We consider the problem of self-regulated heating and cooling in galaxy clusters and the implications for cluster magnetic fields and turbulence. Viscous heating of a weakly collisional magnetized plasma is regulated by the pressure anisotropy with respect to the local direction of the magnetic field. The intracluster medium is a high-beta plasma, where pressure anisotropies caused by the turbulent stresses and the consequent local changes in the magnetic field will trigger very fast microscale instabilities. We argue that the net effect of these instabilities will be to pin the pressure anisotropies at a marginal level, controlled by the plasma beta parameter. This gives rise to local heating rates that turn out to be comparable to the radiative cooling rates. Furthermore, we show that a balance between this heating and bremsstrahlung cooling is thermally stable, unlike the often conjectured balance between cooling and thermal conduction. Given a sufficient (and probably self-regulating) supply of turbulent power, this provides a physical mechanism for mitigating cooling flows and preventing cluster core collapse. For observed density and temperature profiles, the assumed balance of viscous heating and radiative cooling allows us to predict magnetic field strengths, turbulent velocities and turbulence scales as functions of distance from the centre. Specific predictions and comparisons with observations are given for several different clusters. Our predictions can be further tested by future observations of cluster magnetic fields and turbulent velocities.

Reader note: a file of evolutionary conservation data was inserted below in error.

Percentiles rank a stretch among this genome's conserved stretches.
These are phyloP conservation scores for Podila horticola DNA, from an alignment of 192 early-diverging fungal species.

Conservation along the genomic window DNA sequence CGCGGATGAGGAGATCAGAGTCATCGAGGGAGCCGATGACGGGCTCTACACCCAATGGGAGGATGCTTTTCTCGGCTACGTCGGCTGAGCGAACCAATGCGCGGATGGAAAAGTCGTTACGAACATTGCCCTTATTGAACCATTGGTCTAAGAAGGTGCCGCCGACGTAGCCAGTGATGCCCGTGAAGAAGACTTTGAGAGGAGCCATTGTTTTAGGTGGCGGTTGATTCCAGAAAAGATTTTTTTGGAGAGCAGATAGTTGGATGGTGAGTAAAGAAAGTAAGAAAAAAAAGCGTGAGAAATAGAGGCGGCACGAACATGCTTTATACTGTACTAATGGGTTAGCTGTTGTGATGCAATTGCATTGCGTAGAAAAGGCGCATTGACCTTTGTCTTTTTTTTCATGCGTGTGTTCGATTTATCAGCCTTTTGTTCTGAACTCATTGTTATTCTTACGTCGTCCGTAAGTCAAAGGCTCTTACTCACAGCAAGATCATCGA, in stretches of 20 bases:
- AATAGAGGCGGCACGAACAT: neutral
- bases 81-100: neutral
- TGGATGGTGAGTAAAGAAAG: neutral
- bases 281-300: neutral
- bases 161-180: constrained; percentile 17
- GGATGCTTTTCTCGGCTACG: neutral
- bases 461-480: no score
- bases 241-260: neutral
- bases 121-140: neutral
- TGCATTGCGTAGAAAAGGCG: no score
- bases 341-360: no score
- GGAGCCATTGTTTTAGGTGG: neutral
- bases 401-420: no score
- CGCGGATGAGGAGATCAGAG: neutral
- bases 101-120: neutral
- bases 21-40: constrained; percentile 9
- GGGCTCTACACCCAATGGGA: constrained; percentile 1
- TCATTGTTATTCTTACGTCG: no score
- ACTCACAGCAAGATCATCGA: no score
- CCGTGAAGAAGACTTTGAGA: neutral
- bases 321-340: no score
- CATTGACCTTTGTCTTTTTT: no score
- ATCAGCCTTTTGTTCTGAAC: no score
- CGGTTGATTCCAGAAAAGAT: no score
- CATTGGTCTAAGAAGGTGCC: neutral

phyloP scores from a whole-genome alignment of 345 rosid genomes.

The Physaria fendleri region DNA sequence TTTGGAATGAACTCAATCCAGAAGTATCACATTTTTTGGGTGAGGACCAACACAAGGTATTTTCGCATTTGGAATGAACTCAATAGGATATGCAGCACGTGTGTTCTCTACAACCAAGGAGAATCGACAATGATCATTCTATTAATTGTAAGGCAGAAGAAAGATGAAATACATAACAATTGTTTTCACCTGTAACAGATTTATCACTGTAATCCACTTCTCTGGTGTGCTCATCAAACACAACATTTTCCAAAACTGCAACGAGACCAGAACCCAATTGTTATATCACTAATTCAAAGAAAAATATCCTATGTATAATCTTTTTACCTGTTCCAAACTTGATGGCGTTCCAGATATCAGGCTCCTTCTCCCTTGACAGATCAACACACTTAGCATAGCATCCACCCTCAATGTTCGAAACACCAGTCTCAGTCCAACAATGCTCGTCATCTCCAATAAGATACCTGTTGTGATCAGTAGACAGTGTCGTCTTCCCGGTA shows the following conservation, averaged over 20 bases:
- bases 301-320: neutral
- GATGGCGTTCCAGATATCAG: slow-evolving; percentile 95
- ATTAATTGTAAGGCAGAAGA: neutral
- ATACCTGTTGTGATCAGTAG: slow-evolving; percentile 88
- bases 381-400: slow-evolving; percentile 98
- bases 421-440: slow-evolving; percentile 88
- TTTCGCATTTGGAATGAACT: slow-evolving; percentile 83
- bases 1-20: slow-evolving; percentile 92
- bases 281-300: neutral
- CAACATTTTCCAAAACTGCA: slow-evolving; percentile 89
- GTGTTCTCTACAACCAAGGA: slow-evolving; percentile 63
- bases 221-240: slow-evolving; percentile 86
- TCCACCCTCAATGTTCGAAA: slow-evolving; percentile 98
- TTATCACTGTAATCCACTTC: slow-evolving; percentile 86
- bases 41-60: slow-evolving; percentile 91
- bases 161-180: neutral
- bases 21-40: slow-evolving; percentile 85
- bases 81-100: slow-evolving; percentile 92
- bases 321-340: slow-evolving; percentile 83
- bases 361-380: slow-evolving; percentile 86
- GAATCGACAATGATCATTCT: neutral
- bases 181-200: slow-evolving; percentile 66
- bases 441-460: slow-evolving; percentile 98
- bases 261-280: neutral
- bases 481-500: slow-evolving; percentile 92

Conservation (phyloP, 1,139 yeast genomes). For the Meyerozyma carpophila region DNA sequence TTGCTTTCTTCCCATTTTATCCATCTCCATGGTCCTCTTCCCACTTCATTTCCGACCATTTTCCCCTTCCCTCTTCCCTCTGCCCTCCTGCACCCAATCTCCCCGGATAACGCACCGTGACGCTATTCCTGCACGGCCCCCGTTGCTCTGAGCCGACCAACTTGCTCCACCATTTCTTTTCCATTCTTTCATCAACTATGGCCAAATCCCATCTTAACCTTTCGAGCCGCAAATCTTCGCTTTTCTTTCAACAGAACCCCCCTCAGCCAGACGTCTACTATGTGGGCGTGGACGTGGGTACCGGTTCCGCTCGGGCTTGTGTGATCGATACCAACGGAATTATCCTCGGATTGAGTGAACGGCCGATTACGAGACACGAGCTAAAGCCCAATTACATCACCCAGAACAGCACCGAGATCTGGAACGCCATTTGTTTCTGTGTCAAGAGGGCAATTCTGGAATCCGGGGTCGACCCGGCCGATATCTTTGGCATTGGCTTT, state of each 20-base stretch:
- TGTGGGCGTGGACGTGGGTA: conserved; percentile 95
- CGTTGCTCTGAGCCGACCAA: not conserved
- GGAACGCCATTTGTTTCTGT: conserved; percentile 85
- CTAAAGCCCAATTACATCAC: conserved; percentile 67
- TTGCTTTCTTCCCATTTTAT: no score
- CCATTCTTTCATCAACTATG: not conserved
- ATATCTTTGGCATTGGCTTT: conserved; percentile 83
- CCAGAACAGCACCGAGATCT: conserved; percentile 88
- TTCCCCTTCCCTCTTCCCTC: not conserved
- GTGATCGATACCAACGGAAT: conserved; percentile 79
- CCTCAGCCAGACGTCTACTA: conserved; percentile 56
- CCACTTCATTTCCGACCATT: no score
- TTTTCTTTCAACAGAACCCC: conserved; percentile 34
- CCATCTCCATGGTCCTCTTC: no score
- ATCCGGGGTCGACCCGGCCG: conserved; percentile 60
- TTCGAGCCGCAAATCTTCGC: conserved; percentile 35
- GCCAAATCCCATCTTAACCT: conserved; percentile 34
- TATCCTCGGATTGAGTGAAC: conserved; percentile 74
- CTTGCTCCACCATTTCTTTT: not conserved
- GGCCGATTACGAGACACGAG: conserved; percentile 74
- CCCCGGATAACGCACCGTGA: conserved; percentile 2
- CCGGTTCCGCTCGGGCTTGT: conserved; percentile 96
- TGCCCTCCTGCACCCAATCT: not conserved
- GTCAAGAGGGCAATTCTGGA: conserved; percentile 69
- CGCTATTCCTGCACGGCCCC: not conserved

All Science Journal Classification (ASJC) codes
- Astronomy and Astrophysics
- Space and Planetary Science
- Galaxies: clusters: intracluster medium
- Magnetic fields